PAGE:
Not retiring is the most reliable retirement income strategy, judging by AARP’s December 2013 Fact Sheet. The report was based on data from the U.S. Census Bureau’s March 2013 Current Population Survey Annual Social and Economic Supplement.
About one-fifth (21.6%) of the 43.3 million Americans who are age 65 or older still work full-time or part-time. They had the highest personal incomes ($44,470 average; $25,000 median) in 2012. No other sub-group came close.
More older people are working. Americans who are 65+ now get 30.3% of their income from earned income, up from 15.3% in 1990, a generation ago. This reflects their growing labor force participation. In 2000, only about one in eight (13.5%) of people age 65+ worked; In 2012, about one in five did (19%).
Those with the most income—from any source—were the most likely to be working. More than half (54.8%) of the members of the highest income quintile (with at least $43,259 in income, and a median of $65,567) had earned income. While that group also had the highest median Social Security benefits ($18,384) and highest income from pensions and savings ($30,000), their earnings (median, $50,000) was what set them apart, income-wise.
These numbers, based on quintiles and averages, paint a rough picture, of course. They fail to reveal much about the finances of the very wealthiest older Americans. But they also don’t reinforce the stereotype of idle rich with big incomes from pensions and investments. While investment income may distinguish the top 1% or 5%, employment income is still the biggest source of income for top 20%.
Though members of the top income quintile were least likely to receive public welfare assistance (less than one percent do), they were the most likely (8.2%) to receive other government transfers, such as veterans’ benefits, at a median rate of $13,200.
The older people in the lowest income quintile receive a median Social Security income of just $7,559, and only two-thirds receive it at all. Their next highest source of income for that group was public welfare, at a median of $6,000 for those who receive it. Interestingly, only 8.5% of the poorest older Americans reported receiving public welfare. Almost 10% received other types of government transfers, but their median income from that source was just $1,050 per year.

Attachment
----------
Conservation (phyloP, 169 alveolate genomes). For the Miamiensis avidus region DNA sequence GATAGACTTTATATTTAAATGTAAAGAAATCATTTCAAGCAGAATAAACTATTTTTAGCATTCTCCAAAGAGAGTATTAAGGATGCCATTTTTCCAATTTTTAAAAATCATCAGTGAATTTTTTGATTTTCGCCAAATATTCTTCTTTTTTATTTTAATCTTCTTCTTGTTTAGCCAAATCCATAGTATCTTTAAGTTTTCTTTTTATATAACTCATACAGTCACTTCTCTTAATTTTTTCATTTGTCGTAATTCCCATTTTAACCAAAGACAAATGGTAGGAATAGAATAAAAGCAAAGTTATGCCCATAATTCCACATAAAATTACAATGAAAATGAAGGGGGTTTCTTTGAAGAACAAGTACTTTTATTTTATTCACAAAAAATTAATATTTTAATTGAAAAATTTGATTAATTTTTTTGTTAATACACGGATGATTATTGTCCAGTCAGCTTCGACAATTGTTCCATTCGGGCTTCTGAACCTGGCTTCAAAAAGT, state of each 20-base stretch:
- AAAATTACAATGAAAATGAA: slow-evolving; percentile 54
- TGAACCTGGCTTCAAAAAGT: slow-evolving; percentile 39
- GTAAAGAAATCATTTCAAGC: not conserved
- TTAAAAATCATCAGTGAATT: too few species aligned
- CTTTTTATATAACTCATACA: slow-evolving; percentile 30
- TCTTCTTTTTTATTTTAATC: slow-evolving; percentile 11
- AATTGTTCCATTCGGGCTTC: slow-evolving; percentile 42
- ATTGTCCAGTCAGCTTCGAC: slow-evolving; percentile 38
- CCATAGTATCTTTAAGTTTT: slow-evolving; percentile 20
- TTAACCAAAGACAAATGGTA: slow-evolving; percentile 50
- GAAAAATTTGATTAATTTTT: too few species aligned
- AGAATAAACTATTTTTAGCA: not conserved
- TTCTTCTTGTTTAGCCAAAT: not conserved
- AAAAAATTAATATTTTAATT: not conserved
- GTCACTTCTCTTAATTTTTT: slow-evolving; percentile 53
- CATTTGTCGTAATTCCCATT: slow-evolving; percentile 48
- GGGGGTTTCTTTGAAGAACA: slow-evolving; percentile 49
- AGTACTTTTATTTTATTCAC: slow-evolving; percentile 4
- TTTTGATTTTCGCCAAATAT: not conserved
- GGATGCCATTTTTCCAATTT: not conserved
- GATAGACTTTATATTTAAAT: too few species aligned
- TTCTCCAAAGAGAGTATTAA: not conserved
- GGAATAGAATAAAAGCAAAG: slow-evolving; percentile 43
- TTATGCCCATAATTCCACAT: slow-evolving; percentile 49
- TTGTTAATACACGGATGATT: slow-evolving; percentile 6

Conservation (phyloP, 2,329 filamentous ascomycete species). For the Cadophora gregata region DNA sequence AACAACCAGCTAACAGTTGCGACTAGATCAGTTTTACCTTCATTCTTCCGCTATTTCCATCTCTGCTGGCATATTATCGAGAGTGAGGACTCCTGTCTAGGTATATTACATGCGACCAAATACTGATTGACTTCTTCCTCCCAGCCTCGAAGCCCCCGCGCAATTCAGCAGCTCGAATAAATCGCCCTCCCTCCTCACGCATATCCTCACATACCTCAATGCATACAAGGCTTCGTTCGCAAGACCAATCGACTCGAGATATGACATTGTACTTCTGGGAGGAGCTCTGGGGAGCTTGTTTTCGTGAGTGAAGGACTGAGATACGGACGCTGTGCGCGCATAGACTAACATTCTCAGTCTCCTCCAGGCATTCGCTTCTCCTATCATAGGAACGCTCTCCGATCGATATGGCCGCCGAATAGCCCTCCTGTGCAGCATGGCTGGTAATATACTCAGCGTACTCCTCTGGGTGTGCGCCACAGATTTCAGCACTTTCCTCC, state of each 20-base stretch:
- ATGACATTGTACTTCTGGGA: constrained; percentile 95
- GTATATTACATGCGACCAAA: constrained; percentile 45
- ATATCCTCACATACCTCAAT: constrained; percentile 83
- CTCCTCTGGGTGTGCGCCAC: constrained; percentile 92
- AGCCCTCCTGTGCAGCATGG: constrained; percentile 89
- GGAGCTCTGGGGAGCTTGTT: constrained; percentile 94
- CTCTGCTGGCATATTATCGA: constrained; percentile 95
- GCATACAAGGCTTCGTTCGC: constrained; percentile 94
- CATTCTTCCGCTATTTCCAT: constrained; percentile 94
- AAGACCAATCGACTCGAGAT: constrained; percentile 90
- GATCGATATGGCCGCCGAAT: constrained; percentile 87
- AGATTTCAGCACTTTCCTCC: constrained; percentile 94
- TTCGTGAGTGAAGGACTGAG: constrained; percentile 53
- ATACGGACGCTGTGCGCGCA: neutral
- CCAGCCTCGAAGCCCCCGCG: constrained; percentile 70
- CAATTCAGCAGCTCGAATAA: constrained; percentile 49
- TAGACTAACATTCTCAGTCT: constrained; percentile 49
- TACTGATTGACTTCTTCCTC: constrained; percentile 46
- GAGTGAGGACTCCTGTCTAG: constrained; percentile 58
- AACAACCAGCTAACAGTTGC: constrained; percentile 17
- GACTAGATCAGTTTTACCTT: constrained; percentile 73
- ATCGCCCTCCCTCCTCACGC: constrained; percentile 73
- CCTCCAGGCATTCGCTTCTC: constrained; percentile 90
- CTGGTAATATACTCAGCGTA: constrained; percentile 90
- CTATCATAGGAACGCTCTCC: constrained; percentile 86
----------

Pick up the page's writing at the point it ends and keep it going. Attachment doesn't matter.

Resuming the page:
If Social Security vanished overnight, the top quintile of older Americans (income over more than about $43,000) might not miss it. It accounts for only about one-sixth of their income, according to the AARP data. But for all other older Americans, Social Security benefits represent between 45% and 86% of their incomes, on average.
The AARP data was for individuals, not couples or households. So, for some households, these income numbers could presumably be doubled.
The average and median benefit for the 36.4 million Americans ages 65+ who received Social Security in 2012 was only about $14,000 in 2012, according to AARP. The richest Americans ages 65 or older had a median income of $65,567. The income threshold for entrance to the top 20% was only $43,259. More than half (54.8%) of those in the highest income had earned income.
The AARP data doesn’t take into account the uneven dispersion of income throughout the U., or the possibility that the cost of living in low-income areas is much lower than in high-income areas. As everybody knows, it can cost a lot more to live in New York City than in rural Arkansas. In addition, many older people undoubtedly confine their needs and appetites to fit their income.
Below is a chart of income by county in the United States, provided by ArcGIS.com. The areas of darkest green have median household incomes of $82,000 or more, and a more likely to be urban. The areas of lightest brown have median incomes of $24,000 or less, and are more likely to be rural. To people who stay close to home and don’t visit a lot of different or distant zipcodes, the U.S. might appear more financially homogeneous than it actually is.
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